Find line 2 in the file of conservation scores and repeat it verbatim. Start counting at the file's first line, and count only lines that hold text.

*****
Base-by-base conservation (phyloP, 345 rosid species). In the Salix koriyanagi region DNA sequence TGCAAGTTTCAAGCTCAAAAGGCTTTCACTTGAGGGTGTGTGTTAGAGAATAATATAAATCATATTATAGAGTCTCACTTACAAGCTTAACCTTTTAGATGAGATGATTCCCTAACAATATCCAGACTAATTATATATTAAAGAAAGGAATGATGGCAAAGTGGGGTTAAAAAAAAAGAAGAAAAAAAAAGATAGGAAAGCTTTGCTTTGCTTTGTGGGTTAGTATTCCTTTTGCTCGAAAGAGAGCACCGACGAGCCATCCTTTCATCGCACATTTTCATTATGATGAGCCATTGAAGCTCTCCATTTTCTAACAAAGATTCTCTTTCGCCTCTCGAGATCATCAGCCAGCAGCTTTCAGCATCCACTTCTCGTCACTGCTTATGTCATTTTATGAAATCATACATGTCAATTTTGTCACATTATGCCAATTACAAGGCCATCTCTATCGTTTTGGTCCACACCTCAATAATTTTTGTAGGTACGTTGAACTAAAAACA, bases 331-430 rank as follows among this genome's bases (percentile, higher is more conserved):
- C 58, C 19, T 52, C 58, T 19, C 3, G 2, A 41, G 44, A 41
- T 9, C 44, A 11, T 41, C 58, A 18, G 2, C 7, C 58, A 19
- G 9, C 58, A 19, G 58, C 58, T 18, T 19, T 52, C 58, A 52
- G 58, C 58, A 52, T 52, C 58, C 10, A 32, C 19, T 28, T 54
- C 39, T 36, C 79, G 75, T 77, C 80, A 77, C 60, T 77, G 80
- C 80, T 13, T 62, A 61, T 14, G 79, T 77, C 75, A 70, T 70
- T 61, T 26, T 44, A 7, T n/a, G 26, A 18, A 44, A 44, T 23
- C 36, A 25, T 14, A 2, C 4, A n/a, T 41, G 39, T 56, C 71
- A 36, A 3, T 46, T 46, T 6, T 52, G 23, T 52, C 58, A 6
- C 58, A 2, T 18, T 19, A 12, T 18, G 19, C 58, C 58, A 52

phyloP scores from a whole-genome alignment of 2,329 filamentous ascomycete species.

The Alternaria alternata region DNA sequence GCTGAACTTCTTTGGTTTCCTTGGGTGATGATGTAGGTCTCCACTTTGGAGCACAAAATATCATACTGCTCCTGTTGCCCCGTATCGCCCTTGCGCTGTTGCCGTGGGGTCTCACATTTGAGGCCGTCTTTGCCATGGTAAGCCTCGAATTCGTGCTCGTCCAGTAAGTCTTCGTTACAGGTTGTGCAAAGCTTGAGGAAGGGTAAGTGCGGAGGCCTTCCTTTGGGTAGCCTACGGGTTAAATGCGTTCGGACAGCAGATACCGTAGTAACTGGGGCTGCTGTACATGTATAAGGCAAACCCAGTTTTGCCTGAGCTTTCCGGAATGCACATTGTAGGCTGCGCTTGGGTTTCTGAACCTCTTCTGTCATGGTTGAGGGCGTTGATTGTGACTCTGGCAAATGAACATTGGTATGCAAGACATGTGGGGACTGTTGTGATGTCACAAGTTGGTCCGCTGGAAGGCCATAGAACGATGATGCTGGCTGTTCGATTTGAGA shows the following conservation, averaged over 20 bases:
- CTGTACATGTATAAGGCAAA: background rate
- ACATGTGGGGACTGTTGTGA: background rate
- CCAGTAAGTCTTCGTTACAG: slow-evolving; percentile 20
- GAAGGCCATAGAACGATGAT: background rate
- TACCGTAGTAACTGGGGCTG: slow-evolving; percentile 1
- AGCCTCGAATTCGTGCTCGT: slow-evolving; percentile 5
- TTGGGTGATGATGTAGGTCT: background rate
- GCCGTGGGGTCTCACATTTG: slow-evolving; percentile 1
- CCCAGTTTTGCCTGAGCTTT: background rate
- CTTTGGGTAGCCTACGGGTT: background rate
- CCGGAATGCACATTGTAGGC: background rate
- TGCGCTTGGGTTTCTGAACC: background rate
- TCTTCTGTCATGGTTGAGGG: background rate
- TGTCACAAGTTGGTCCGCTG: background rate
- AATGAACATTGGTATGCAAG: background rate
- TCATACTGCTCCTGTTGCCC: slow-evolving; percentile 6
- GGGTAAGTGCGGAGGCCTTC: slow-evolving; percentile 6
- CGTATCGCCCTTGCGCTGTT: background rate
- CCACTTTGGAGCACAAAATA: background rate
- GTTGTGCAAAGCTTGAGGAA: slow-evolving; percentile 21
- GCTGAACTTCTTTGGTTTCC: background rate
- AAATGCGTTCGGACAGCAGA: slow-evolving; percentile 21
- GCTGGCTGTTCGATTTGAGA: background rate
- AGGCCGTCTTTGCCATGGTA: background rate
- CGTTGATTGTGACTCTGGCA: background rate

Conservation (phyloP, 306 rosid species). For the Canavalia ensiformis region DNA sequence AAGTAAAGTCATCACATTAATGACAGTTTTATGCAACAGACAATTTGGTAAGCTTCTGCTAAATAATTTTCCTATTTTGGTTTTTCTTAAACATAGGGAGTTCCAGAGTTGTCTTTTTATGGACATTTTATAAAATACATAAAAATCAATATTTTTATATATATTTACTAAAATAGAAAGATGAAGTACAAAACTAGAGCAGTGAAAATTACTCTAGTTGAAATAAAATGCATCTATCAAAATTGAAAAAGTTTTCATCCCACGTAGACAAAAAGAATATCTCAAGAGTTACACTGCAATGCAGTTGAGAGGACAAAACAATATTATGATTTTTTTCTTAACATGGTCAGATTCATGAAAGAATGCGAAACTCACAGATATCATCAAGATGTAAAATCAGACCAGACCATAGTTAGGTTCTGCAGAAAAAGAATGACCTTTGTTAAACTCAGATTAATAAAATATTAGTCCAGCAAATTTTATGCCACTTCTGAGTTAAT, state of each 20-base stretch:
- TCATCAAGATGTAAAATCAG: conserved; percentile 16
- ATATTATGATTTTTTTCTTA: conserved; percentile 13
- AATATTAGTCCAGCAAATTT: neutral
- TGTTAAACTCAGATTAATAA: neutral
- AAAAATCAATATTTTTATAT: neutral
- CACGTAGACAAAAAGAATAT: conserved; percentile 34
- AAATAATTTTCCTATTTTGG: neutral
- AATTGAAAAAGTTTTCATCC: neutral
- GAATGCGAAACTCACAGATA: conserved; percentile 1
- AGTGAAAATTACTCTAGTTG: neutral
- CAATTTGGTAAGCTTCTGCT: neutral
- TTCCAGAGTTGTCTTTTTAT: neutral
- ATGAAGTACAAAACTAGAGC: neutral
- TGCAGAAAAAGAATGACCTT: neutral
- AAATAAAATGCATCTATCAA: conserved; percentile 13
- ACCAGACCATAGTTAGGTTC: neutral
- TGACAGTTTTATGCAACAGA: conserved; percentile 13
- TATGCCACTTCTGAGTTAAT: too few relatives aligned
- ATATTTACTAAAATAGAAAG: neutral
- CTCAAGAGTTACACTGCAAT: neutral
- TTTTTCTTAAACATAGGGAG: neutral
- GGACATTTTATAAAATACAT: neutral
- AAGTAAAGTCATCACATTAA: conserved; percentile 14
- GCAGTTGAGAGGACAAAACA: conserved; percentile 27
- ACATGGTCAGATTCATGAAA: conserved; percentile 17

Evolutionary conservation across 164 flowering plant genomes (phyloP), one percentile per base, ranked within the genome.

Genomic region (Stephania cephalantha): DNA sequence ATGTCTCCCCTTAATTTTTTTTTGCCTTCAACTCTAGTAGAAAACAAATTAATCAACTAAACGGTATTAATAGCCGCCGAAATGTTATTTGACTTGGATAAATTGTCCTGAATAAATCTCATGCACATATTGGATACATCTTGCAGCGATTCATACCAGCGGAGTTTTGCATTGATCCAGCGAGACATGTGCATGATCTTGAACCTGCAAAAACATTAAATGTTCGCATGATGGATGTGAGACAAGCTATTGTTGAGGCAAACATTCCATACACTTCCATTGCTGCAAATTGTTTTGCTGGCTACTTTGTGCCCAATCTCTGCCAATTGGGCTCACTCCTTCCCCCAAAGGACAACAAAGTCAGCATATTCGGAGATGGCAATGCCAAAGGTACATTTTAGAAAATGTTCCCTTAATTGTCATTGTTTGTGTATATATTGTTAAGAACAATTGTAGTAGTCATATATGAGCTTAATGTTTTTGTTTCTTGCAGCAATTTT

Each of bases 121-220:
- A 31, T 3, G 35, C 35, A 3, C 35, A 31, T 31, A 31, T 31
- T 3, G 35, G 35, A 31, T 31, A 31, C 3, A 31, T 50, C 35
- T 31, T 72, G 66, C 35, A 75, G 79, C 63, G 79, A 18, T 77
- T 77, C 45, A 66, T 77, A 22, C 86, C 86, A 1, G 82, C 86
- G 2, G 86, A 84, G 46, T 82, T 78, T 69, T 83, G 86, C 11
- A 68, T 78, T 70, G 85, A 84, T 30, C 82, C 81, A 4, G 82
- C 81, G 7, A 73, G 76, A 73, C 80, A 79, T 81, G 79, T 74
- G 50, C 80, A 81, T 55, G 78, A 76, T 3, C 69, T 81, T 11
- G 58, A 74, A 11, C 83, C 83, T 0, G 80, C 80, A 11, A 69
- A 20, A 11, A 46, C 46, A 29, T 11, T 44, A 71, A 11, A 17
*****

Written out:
- C 58, C 19, T 52, C 58, T 19, C 3, G 2, A 41, G 44, A 41